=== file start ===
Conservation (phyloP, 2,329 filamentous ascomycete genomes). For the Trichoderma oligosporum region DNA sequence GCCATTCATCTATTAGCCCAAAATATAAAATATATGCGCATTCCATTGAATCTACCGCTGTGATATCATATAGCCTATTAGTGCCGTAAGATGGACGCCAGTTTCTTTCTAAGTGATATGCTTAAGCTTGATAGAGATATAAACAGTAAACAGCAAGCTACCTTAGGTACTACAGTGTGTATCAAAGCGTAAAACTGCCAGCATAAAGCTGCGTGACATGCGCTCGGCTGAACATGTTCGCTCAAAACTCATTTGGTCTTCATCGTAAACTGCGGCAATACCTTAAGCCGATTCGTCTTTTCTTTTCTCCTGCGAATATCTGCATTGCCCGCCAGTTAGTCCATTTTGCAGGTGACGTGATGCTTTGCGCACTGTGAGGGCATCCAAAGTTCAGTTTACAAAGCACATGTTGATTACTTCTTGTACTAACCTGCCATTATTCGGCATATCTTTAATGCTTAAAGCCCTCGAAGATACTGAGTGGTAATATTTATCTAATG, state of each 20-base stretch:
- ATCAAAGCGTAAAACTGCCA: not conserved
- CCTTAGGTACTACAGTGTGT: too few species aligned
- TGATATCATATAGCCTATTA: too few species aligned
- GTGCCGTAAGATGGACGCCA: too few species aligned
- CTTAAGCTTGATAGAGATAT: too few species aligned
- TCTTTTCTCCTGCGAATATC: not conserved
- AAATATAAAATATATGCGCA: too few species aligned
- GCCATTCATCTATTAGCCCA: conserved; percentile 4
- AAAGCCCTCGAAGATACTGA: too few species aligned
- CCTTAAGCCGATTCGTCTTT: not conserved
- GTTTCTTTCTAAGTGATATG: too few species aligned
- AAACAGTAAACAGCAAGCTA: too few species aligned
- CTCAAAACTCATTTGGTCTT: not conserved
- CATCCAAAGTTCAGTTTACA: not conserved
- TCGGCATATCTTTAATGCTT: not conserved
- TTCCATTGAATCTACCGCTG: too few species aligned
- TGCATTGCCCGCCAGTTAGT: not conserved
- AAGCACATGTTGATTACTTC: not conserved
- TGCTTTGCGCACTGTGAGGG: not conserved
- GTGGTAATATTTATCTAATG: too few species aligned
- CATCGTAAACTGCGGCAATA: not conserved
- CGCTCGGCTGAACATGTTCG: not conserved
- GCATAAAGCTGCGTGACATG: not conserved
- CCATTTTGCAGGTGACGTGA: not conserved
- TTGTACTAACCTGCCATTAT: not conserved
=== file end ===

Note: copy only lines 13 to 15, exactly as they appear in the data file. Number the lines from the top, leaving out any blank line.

- AAACAGTAAACAGCAAGCTA: too few species aligned
- CTCAAAACTCATTTGGTCTT: not conserved
- CATCCAAAGTTCAGTTTACA: not conserved